Scientists from the University of California, Riverside (UCR) have discovered several creatures they say could be humans' oldest ancestor. Researchers estimate the multicellular organism they called Ikaria wariootia burrowed on the seafloor around 555 million years ago at a time when life on our planet became multi-celled and more complex.
Ikaria wariootia would be the closest approximation as a super basal bilaterian, we and the superior arthropods are very distant creatures. pic.twitter.com/SooYwju7xm— Prehistorica (Christian M.) (@Prehistorica_CM) March 18, 2021
This itsy-bitsy creature, the size of a grain of rice, has a front and back, two symmetrical sides and "openings at either end connected by a gut". It crawled on the seafloor looking for organic matter it could feed on.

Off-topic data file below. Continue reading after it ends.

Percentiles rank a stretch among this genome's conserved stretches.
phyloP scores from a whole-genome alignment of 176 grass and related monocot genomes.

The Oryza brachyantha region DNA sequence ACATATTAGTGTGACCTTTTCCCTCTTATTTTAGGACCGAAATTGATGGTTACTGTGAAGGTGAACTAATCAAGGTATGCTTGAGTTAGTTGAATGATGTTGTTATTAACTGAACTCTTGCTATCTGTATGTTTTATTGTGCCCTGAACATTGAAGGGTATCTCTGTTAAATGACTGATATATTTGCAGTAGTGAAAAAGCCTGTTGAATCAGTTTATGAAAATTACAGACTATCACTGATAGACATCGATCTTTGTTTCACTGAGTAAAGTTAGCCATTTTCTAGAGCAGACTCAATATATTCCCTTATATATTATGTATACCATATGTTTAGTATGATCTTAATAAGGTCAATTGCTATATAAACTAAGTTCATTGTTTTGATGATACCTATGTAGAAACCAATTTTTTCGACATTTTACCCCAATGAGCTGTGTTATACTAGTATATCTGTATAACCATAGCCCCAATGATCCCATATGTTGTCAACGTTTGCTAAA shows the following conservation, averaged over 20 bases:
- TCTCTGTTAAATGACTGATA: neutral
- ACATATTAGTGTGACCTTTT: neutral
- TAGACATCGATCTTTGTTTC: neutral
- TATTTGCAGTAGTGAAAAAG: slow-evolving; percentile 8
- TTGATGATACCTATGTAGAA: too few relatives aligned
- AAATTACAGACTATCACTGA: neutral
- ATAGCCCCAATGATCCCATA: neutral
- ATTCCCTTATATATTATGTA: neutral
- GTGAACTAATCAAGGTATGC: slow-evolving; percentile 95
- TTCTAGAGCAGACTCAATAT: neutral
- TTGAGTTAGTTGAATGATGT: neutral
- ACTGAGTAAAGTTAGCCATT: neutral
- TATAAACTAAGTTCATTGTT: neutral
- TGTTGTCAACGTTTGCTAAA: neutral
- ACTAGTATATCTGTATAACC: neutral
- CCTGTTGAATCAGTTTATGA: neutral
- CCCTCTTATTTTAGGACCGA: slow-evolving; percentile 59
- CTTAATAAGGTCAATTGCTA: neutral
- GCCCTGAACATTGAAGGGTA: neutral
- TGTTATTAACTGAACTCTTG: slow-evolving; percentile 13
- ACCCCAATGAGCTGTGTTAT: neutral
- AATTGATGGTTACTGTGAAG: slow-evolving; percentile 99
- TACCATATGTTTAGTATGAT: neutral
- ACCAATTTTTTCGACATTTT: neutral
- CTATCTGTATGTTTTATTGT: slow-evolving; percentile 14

"None of them had heads or skeletons. Many of them probably looked like three-dimensional bathmats on the sea floor, round discs that stuck up. These animals are so weird and so different, it's difficult to assign them to modern categories of living organisms just by looking at them, and it's not like we can extract their DNA — we can't", said Mary Droser, a geology professor at UCR.
So what led scientists to believe that Ikaria wariootia was our oldest ancestor?
Researchers say the development of bilateral symmetry was key to the evolution of animal life. It gave organisms the ability to "move purposefully and a common, yet successful way to organise their bodies". Worms, insects, dinosaurs, and humans are organised around this body plan.
The creatures were also reportedly able to heal damaged body parts similar to the way our immune system eliminates virus-infected cells.